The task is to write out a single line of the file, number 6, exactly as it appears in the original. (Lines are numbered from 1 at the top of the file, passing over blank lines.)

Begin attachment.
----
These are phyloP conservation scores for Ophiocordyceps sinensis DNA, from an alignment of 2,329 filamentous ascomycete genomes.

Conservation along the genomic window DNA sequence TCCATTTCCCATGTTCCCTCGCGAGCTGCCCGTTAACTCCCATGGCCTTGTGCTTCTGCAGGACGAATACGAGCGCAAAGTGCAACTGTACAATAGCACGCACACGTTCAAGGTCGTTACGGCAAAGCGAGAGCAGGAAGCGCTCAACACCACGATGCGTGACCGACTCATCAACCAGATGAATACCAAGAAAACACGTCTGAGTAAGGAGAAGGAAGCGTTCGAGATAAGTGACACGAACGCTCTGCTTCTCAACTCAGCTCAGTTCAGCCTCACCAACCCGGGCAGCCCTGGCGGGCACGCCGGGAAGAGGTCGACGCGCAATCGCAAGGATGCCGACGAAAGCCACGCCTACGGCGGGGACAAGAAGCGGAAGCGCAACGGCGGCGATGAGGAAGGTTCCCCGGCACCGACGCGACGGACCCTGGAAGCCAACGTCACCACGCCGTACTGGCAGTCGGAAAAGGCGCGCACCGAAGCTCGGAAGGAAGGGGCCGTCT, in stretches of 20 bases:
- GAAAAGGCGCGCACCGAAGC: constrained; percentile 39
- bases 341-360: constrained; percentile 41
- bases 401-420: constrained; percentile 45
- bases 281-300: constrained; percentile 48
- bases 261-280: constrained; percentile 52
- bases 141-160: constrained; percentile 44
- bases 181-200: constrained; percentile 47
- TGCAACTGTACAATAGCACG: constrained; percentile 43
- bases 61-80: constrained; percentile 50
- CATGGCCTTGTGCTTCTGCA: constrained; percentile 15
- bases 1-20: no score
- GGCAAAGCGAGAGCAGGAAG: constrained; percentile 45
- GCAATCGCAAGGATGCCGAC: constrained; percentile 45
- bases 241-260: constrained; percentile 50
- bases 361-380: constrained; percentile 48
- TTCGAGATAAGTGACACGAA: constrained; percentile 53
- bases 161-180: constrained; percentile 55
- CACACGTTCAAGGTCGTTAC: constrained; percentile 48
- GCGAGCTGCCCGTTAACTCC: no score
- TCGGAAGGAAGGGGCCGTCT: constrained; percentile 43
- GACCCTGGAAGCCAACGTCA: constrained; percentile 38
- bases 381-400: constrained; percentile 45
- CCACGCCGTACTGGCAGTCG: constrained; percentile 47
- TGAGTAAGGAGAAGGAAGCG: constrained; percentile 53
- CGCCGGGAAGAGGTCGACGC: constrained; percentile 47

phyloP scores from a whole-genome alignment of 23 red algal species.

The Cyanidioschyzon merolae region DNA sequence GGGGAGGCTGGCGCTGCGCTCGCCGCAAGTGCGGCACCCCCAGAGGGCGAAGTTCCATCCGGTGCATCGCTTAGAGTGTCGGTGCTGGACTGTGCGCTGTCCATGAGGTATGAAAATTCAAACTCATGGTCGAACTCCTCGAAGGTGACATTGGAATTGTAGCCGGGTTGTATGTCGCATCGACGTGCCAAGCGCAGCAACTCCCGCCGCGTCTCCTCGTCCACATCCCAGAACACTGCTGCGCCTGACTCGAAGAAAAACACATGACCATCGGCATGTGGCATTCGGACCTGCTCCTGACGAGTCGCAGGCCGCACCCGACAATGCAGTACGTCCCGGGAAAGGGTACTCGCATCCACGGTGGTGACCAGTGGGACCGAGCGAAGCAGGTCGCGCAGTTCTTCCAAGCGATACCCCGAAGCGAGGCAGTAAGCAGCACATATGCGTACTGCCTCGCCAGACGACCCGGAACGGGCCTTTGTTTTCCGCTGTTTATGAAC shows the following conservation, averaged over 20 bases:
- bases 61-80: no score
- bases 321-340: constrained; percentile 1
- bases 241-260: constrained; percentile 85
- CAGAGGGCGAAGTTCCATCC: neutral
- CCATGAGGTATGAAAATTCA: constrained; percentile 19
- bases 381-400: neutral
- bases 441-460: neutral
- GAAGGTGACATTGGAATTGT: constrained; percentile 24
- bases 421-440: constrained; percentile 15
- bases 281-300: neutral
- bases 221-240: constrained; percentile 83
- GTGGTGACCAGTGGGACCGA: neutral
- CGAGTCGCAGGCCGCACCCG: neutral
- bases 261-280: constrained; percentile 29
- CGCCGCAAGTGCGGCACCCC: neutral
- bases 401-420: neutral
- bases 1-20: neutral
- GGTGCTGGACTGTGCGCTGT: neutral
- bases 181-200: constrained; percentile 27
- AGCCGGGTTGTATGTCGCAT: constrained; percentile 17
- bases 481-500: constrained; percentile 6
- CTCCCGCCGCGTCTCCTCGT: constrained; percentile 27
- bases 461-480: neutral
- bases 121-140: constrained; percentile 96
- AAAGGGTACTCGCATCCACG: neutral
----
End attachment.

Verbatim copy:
- bases 281-300: constrained; percentile 48